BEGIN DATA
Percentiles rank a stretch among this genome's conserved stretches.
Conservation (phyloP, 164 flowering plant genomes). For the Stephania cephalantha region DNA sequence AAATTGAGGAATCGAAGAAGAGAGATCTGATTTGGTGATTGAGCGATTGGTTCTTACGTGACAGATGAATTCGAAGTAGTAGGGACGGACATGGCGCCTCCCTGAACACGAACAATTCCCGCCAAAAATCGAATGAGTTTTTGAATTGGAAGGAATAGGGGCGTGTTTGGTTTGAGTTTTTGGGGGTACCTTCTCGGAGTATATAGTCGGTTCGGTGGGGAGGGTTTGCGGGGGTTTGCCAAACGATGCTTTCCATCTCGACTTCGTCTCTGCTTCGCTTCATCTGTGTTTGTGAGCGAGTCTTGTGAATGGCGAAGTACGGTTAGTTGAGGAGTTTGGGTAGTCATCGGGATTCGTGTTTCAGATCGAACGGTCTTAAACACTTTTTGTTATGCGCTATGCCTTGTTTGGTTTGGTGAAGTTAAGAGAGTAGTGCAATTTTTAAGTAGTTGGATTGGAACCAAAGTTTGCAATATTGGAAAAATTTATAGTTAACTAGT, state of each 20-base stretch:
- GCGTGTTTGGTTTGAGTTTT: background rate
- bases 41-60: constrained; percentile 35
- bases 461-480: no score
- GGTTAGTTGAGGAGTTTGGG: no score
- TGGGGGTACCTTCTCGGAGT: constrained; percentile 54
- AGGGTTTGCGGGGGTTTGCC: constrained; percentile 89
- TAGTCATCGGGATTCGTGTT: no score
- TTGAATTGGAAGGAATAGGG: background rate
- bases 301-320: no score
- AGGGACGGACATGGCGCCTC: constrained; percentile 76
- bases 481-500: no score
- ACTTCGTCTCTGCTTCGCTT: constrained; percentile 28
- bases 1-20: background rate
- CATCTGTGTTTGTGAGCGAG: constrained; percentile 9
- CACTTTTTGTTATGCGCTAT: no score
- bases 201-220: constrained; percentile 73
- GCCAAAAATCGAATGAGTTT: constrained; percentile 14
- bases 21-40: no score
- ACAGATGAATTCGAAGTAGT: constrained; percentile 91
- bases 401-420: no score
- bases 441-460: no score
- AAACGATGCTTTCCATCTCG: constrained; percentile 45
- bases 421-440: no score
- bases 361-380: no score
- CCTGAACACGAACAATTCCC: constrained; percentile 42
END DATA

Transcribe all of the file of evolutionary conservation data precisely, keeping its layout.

Percentiles rank a stretch among this genome's conserved stretches.
Conservation (phyloP, 164 flowering plant genomes). For the Stephania cephalantha region DNA sequence AAATTGAGGAATCGAAGAAGAGAGATCTGATTTGGTGATTGAGCGATTGGTTCTTACGTGACAGATGAATTCGAAGTAGTAGGGACGGACATGGCGCCTCCCTGAACACGAACAATTCCCGCCAAAAATCGAATGAGTTTTTGAATTGGAAGGAATAGGGGCGTGTTTGGTTTGAGTTTTTGGGGGTACCTTCTCGGAGTATATAGTCGGTTCGGTGGGGAGGGTTTGCGGGGGTTTGCCAAACGATGCTTTCCATCTCGACTTCGTCTCTGCTTCGCTTCATCTGTGTTTGTGAGCGAGTCTTGTGAATGGCGAAGTACGGTTAGTTGAGGAGTTTGGGTAGTCATCGGGATTCGTGTTTCAGATCGAACGGTCTTAAACACTTTTTGTTATGCGCTATGCCTTGTTTGGTTTGGTGAAGTTAAGAGAGTAGTGCAATTTTTAAGTAGTTGGATTGGAACCAAAGTTTGCAATATTGGAAAAATTTATAGTTAACTAGT, state of each 20-base stretch:
- GCGTGTTTGGTTTGAGTTTT: background rate
- bases 41-60: constrained; percentile 35
- bases 461-480: no score
- GGTTAGTTGAGGAGTTTGGG: no score
- TGGGGGTACCTTCTCGGAGT: constrained; percentile 54
- AGGGTTTGCGGGGGTTTGCC: constrained; percentile 89
- TAGTCATCGGGATTCGTGTT: no score
- TTGAATTGGAAGGAATAGGG: background rate
- bases 301-320: no score
- AGGGACGGACATGGCGCCTC: constrained; percentile 76
- bases 481-500: no score
- ACTTCGTCTCTGCTTCGCTT: constrained; percentile 28
- bases 1-20: background rate
- CATCTGTGTTTGTGAGCGAG: constrained; percentile 9
- CACTTTTTGTTATGCGCTAT: no score
- bases 201-220: constrained; percentile 73
- GCCAAAAATCGAATGAGTTT: constrained; percentile 14
- bases 21-40: no score
- ACAGATGAATTCGAAGTAGT: constrained; percentile 91
- bases 401-420: no score
- bases 441-460: no score
- AAACGATGCTTTCCATCTCG: constrained; percentile 45
- bases 421-440: no score
- bases 361-380: no score
- CCTGAACACGAACAATTCCC: constrained; percentile 42